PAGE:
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April 15, 1994     The Message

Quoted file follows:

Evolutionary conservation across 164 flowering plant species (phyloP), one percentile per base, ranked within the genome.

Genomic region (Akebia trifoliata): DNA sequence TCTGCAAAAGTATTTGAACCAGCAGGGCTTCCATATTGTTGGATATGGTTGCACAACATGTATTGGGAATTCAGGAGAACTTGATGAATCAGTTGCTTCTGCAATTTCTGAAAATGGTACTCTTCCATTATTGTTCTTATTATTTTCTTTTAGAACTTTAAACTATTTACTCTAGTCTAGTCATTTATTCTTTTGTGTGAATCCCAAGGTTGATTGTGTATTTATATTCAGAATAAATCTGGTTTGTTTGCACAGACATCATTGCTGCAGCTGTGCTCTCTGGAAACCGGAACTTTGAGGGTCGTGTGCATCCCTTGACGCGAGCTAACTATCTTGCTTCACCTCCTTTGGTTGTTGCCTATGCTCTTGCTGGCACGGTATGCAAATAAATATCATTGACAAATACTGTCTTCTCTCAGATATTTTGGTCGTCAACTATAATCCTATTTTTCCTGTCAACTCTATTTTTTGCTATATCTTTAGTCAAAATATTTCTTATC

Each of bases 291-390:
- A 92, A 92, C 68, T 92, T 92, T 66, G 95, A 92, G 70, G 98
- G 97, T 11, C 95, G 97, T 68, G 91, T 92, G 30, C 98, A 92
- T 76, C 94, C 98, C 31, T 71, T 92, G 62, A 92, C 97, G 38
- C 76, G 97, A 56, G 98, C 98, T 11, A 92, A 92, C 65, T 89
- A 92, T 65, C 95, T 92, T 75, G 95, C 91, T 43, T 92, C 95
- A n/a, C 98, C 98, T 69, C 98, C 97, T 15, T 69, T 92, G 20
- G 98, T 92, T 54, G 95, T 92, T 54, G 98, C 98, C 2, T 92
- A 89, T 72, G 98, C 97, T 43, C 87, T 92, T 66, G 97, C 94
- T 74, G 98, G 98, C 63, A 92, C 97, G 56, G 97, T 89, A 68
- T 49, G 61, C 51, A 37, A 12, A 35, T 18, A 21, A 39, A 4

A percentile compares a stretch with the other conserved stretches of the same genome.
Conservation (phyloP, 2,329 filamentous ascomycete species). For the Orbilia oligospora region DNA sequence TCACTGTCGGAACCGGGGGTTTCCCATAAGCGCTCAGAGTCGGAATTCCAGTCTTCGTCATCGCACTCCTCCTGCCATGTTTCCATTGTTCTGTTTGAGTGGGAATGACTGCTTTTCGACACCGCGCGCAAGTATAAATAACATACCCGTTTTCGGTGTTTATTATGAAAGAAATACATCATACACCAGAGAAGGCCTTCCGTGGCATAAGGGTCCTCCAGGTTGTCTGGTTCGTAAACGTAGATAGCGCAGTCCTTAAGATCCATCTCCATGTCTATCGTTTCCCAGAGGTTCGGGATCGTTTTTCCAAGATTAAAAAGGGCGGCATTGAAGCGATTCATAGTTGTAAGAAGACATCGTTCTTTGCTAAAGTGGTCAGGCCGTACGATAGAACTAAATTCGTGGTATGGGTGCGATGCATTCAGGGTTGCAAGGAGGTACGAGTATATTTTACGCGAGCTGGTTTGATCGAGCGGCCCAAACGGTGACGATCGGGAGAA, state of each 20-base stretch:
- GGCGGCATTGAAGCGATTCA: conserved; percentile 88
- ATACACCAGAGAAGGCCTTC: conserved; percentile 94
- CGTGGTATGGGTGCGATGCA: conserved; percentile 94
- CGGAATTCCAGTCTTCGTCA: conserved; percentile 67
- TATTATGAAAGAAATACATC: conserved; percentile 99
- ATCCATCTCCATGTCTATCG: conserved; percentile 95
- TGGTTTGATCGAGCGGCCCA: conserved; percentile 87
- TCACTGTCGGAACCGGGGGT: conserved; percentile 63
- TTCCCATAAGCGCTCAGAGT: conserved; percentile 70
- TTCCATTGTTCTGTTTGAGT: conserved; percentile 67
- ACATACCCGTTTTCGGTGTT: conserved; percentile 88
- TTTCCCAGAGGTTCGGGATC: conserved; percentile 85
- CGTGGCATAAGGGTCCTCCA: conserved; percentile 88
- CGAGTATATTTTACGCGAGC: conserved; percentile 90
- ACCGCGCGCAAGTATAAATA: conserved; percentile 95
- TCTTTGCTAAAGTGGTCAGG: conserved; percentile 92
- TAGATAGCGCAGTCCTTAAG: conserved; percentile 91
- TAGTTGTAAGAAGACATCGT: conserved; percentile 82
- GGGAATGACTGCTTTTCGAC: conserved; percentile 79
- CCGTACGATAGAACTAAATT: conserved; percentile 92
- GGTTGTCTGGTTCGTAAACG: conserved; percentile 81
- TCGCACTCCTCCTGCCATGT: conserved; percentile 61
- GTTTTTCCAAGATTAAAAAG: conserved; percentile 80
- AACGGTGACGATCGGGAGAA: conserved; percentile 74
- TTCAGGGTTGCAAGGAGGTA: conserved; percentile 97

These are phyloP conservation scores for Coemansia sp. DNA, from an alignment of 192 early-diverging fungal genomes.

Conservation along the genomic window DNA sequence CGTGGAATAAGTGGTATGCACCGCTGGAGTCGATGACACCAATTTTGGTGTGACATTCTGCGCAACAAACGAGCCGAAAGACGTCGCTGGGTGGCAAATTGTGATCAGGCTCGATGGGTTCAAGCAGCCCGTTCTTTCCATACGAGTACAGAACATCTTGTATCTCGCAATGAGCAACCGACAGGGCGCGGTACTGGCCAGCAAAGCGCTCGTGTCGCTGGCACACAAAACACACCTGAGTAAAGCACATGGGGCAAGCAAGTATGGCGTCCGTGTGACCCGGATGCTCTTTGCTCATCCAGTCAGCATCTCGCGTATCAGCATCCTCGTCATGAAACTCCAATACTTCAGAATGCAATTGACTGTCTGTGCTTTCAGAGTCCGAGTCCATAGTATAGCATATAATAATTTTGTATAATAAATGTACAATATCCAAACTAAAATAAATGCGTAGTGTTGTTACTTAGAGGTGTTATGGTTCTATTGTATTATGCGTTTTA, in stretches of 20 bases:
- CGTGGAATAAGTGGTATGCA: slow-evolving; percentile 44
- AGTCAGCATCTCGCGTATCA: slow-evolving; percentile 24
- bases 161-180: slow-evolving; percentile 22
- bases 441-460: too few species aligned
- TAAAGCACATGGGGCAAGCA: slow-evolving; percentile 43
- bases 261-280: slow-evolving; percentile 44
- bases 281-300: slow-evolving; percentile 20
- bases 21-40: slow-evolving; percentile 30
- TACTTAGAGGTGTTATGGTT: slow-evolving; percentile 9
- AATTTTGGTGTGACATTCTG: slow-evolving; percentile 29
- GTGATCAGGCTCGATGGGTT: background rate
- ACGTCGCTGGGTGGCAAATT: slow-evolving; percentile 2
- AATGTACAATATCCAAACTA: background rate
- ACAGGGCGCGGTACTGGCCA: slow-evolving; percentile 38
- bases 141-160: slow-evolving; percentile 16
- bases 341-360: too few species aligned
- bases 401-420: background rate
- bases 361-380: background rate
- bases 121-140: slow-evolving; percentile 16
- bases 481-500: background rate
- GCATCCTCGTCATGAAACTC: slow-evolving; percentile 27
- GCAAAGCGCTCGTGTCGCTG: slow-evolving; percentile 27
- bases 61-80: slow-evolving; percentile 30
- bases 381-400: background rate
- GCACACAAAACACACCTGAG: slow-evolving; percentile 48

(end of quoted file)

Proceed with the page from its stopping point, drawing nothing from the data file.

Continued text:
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9 The Message  for Catholics of Southwestern Indiana Commentary" reality of the resurrection: An agenda for the disciples for 1994, Third Sunday of B, Luke 24:35-48. story begins with the end- encounter of Jesus with en route from to Eramaus. At first not know who Jesus was. him "in the break- For Luke that wn and is pre- action. can be known to those accept his presence as disciples did. from their sight they return to There they find the Eleven and other who told them that Jesus had al- to Simon Peter. The two Emmaus then related their own story. moment Jesus suddenly stands r normal reaction is one of fear. :to calm them by assuring them that he is He shows them the wounds of his L.He invites them to touch him. They still , who always excuses the disciples of s" failings, writes: "They disbelieved out trange motive for lack of faith. Earlier, in Luke excused the disciples for falling o Jesus' agony: "Jesus found them 1S " orrow. Jesus now outhnes the mission to the world. First importance of the Hebrew Scriptures, how every word those Scrip- him had to be fulfilled. He opens to Understand the Scriptures. That un- By FATHER DON DILGER COLUMNIST derstanding is to be the basis of their preaching. What are they to preach? Repentance and forgive- ness of sins to all nations starting from Jerusalem. They are wit- nesses for him. We know that it was the prac- tice in ancient times when writing what was then called history or bi- ography to write speeches for the characters who are actors in that history or biography. Those speeches were thought to express not only what the speaker may have said but what the author of the history many years later thought the speaker would have or should have said. Thus we see differences in the commission that Jesus gives in Matthew, in Luke, and in John. We should therefore ask: "What is Luke's idea of the agenda Jesus left for his disciples?" The story Luke constructs for today's gospel reading contains various points. The first is the problem of lack of belief in Jesus' resurrection. Luke had to contend with the fact that the Gospel of Mark, perhaps the most important Christian document of the time, included no post-resurrec- tion appearances of Jesus to the disciples, only the promise of a meeting with them. Luke needed to amend Mark in this matter. Therefore he records various appearances, just like Paul had done in his Corinthian letters. The matter of doubt had to be confronted. The proof: Jesus shows the disciples the wounds of crucifixion, asks them to touch him, and finally eats some fish in their presence. Luke's second emphasis in this story is the role of the Hebrew Scriptures, the Old Testament. These Scriptures are to serve as a basis for Christian proclamation. He lists the three parts of those Scrip- tures: the Torah (law of Moses or our Pentateuch); the Prophets, the Psalms. The third part of the Scrip- tures is usually known as the Writings. Because of their importance the Psalms are used to designate all the Writings. In his second book, Acts of Apostles, Luke demonstrates for Christian preachers how to use these three parts of the ancient Scriptures to "prove" the truth and the meaning of Jesus' life, words, and actions. He does this by all the speeches he writes for the various speakers who quote the Old Testament widely. The effectiveness of Christian preaching is measured then and now by a speaker's ability to handle the Scriptures. People expected it in the time of Luke and they expect it from their homilists today. Thus Luke writes: "He opened their : minds to understand the Scriptures." The third emphasis of Luke is repentance, for- giveness of sins. More than any other gospel, Luke includes parables and sayings of Jesus that empha- size the love of God for his human creatures. He in- vites repentance and awaits with love and open arms for those who turn back to him in repentance. Our gospel reading today thus calls on us to confront our doubts about Jesus, to understand and use the Scrip- tures in our preaching, that our preaching must al- ways speak of repentance and God's forgiveness, and finally our obligation to share our Christian convic- tions with others: "Repentance and forgiveness should be preached in his name to all nations. You are witnesses of these things." Other readings: Acts 3:13.15, 17.19; I John 2:1-5. .0. MILLER & MILLER "A family name you can trust" 424-9274 MOBILLE RNISHED, FL info, call ANT FOOD HICKEN ES ) Stock METAL E. Montgomery THE EVANSVILLE CATHOLIC RURAL LIFE CONFERENCE CELEBRATES THE BLESSING OF GA--RNS AND FIELDS m ,.1. MONASTERY IMMACULATE CONCEPTION CHAPEL APRIL 21, 1994, 7:00 P.M. PLEASE BRING YOUR SEEDS AND SOIL IN A PLASTIC BAG Sponsored by MONASTERY IMMACULATE CONCEPTION and ST. FERDINAND CHURCH 111111 I II II I III I I III I II Golden Jubilarians Harold and Anna Mae Dittelberger of Ireland will cele. brate their fiftieth wedding anniversary with a Mass of Thanksgiving at 10 a.m., April 24, at St. Mary Church, Ire. land. A party will be held at Haub Steak House. They are the parents of four children and they have 12 grandchildren. II00.J.ow We006 ii i i BECHER & KLUESNER FUNERAL HOME Downtown Chapel, 214 E. 7th North Chapel, 33rd Newton KREMPP LUMBER CO. WHOLESALE BUILDING MATERIAL DIS- TRIBUT,:ON & GENERAL CONTRACTING YARD CONSTRUCTION 412-1961 4,1-6'9 i i IIN i ii iiii JASPER LUMBER CO. COMPLETE BUILDING SERVICE Ph: 4-1125 RT. 4, J.,I,-PER